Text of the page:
In June 2016, researchers at Sucuri Security tracked a distributed denial-of-service (DDoS) attack against one its customers. The campaign consisted of a layer 7 attack (HTTP Flood) that generated 50,000 requests per second (RPS) for several days.
Such intensity is not by itself unusual. What made this campaign stand out, however, was the attackers' use of more than 25,000 CCTV devices
to keep up the traffic level.
have been around for decades but as Sucuri's research illustrates, this type of attack continues to grow in frequency, size and complexity each year. That is also the overarching finding of Arbor ATLAS 1H 2016 DDoS Update
, a report published by Arbor Networks, which provides DDoS attack data for the first six months of 2016.
Provided below are some of the major findings from the study.
Increased Size, Sophistication and Steadiness
For its report, Arbor Networks relied on ATLAS, a partnership of 339 service provider customers that contributed with anonymous information regarding today's threat environment. Their intelligence together offers a comprehensive look into the current state of DDoS attacks.
DDoS campaigns continue to be a steady fixture in the world of digital threats. Indeed, the ATLAS network tracked 124,000 events each week between January 2015 and June 2016. In the first six months of 2016 alone, ATLAS spotted 274 attacks over 100Gbps (versus 223 in all of 2015) and 46 attacks over 200Gbps (versus 16 in all of 2015).
Arbor Networks also saw a rise in the number of attacks targeting DNS and HTTPS, as well as port 4444.
In addition to higher frequency, DDoS attacks increased in both peak and average attack size in 1H 2016. In 2014, the peak size was 325 Gigabits per second (Gbps). That bumped up slightly to 354 Gbps in 2015. But then 2016 arrived, and with it a 73 percent growth in peak attack size to 579 Gbps.
Similarly, the peak attack size in 2015 was 377.15 million packets per second (Mpps), but in 1H of 2016, the size increased by 28 percent to 481.6 Mpps.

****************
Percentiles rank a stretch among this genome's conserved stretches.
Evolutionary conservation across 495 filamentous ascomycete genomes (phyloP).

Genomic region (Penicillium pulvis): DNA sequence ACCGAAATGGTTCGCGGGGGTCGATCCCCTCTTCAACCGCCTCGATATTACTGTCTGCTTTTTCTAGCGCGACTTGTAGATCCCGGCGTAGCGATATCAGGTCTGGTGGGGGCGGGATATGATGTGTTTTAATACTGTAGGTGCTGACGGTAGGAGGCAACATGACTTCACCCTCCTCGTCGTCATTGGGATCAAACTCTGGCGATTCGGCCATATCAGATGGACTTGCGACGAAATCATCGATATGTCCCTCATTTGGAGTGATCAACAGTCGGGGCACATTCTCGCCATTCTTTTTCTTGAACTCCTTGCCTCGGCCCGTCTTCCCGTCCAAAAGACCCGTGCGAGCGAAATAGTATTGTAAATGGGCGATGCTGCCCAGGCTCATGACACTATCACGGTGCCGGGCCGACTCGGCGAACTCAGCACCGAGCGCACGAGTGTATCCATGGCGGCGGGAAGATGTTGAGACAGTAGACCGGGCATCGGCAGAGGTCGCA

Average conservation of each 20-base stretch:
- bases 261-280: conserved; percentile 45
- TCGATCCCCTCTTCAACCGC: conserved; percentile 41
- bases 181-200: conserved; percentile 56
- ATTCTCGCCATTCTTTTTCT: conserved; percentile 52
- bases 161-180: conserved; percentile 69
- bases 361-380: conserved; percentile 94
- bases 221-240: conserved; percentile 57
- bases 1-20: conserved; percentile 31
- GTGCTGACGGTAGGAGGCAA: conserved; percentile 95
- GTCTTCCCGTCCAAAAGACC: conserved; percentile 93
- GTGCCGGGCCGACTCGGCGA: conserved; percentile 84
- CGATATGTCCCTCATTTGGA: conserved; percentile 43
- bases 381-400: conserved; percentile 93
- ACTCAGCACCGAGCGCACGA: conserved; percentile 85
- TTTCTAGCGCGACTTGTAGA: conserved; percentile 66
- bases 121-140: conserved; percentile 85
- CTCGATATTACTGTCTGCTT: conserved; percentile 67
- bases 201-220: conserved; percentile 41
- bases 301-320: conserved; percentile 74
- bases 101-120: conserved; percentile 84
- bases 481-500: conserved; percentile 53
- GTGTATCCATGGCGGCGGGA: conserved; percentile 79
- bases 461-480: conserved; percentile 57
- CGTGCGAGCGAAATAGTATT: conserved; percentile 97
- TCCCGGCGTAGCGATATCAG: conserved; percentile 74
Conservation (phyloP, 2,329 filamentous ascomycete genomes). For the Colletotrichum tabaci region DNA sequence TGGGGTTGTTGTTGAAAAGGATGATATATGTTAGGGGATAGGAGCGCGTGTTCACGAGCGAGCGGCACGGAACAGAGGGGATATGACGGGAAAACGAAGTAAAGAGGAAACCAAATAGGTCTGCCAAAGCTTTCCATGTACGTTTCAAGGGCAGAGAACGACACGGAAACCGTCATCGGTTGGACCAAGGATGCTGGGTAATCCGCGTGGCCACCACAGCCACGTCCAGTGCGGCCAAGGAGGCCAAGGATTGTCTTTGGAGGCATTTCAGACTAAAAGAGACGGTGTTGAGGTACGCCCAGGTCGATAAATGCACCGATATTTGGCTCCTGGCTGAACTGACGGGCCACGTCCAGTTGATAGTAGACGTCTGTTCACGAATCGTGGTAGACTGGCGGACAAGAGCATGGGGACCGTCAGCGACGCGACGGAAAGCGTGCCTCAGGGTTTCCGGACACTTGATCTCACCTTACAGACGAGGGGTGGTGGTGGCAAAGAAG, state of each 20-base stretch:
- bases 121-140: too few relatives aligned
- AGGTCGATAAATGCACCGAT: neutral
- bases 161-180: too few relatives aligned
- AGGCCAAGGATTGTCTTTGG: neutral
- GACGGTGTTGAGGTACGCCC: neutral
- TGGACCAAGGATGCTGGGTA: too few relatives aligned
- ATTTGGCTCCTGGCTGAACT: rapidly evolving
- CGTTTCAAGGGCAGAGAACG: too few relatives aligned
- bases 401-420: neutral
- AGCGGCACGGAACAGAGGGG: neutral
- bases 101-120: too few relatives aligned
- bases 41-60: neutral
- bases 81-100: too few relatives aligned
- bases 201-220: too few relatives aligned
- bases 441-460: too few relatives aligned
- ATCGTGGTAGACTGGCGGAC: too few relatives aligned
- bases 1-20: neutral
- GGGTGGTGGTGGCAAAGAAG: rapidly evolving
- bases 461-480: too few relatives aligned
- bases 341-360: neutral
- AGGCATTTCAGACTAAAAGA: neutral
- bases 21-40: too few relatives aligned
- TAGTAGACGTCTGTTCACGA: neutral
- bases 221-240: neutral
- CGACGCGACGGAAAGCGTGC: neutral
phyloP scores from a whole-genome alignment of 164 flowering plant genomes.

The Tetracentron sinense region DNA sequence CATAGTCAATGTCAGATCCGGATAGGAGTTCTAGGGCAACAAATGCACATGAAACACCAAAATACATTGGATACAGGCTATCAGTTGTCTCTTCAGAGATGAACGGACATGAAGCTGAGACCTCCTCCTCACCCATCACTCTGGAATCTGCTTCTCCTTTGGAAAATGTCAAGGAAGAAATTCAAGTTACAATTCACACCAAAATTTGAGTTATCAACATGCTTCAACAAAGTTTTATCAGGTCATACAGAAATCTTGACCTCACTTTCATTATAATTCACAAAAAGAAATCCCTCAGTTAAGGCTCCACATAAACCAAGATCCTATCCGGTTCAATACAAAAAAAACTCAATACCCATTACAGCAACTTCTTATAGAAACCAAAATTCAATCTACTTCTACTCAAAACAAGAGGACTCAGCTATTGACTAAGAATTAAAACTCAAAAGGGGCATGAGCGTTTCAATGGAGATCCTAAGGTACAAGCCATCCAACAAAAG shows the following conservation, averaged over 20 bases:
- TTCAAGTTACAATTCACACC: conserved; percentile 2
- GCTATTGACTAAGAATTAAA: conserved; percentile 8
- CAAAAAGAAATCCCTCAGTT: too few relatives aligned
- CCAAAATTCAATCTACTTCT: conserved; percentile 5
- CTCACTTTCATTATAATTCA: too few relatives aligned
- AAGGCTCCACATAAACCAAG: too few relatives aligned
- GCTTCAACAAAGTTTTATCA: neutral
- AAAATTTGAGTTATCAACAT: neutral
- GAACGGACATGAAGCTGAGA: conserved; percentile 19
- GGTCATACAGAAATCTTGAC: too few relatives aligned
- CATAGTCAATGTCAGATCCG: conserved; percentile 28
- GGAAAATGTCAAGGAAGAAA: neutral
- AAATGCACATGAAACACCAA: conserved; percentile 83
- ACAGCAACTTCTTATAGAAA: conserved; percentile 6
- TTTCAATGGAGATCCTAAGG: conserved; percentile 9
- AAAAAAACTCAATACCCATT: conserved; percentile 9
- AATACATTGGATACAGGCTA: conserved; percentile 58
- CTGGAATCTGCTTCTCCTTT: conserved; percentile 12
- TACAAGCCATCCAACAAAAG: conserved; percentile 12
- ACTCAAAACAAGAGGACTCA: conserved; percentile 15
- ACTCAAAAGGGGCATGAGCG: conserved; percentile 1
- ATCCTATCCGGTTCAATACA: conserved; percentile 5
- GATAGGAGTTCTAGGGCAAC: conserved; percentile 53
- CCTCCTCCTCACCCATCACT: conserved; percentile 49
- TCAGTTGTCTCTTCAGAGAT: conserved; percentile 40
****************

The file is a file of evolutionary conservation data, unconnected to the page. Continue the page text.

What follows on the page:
As for average attack size, DDoS attacks in 1H 2016 averaged at about 986 Mbps. That number represents a 30 percent growth over 2015, and it is expected to increase to 1.15 Gbps by the end of 2016. Given this increase in size, it's not surprising only 80.9 percent of attacks registered at less than 1 Gbps, as compared to 84 percent in 2015.
Large DDoS attacks don't need to use reflection amplification techniques due to the rise of botnets like LizardStresser. Even so, DDoS campaigns that rely on such tactics continue to grow in size and complexity. These types of campaigns leverage DNS, NTP, and SSDP, with DNS the most widely employed protocol in 2016. The peak monitored reflection amplification attack size in 1H 2016 was 480 Gbps, and it used DNS to get the job done.
Acknowledging the increase in frequency, size, and complexity of attacks in 1H 2016, Darren Anstee, Arbor Networks Chief Security Technologist, explains organizations require a layered defense system to defend against today's DDoS campaigns.
"The data demonstrates the need for hybrid, or multi-layer DDoS defense. High bandwidth attacks can only be mitigated in the cloud, away from the intended target. However, despite massive growth in attack size at the top end, 80 percent of all attacks are still less than 1Gbps and 90 percent last less than one hour. On-premise protection provides the rapid reaction needed and is key against 'low and slow' application-layer attacks, as well as state exhaustion attacks targeting infrastructure such as firewalls and IPS."
For expert recommendations on how you can protect your network against a DDoS attack, click here